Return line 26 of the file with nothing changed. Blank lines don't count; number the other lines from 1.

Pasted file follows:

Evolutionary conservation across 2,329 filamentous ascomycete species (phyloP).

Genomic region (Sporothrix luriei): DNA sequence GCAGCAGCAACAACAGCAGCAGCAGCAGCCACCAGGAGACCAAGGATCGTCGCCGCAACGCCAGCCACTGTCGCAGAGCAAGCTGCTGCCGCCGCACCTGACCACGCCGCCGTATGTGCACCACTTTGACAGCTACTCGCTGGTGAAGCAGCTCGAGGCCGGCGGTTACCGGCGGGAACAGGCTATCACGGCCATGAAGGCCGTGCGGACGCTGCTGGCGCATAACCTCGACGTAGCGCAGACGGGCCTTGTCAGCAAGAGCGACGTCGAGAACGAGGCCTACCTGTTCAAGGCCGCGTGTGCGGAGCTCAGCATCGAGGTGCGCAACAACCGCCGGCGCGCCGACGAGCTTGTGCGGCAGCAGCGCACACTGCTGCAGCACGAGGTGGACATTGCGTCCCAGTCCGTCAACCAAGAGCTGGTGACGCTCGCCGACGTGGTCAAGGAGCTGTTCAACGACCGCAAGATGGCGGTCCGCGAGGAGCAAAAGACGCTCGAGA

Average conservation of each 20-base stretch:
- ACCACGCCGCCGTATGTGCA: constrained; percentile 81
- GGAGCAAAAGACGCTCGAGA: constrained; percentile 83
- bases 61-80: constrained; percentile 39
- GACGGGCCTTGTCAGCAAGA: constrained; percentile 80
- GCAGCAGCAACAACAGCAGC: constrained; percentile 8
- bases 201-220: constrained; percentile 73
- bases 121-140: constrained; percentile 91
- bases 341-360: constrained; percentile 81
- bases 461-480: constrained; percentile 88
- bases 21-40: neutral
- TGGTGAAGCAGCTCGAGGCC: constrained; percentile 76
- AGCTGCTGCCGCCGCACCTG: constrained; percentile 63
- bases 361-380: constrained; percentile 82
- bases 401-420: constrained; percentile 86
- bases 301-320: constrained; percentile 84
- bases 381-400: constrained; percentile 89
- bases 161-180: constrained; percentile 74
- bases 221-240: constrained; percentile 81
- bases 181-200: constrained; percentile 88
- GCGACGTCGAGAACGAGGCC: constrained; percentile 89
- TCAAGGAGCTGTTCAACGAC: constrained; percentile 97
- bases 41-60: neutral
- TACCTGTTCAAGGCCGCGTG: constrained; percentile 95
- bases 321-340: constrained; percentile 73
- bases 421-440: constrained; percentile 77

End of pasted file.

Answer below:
- TACCTGTTCAAGGCCGCGTG: constrained; percentile 95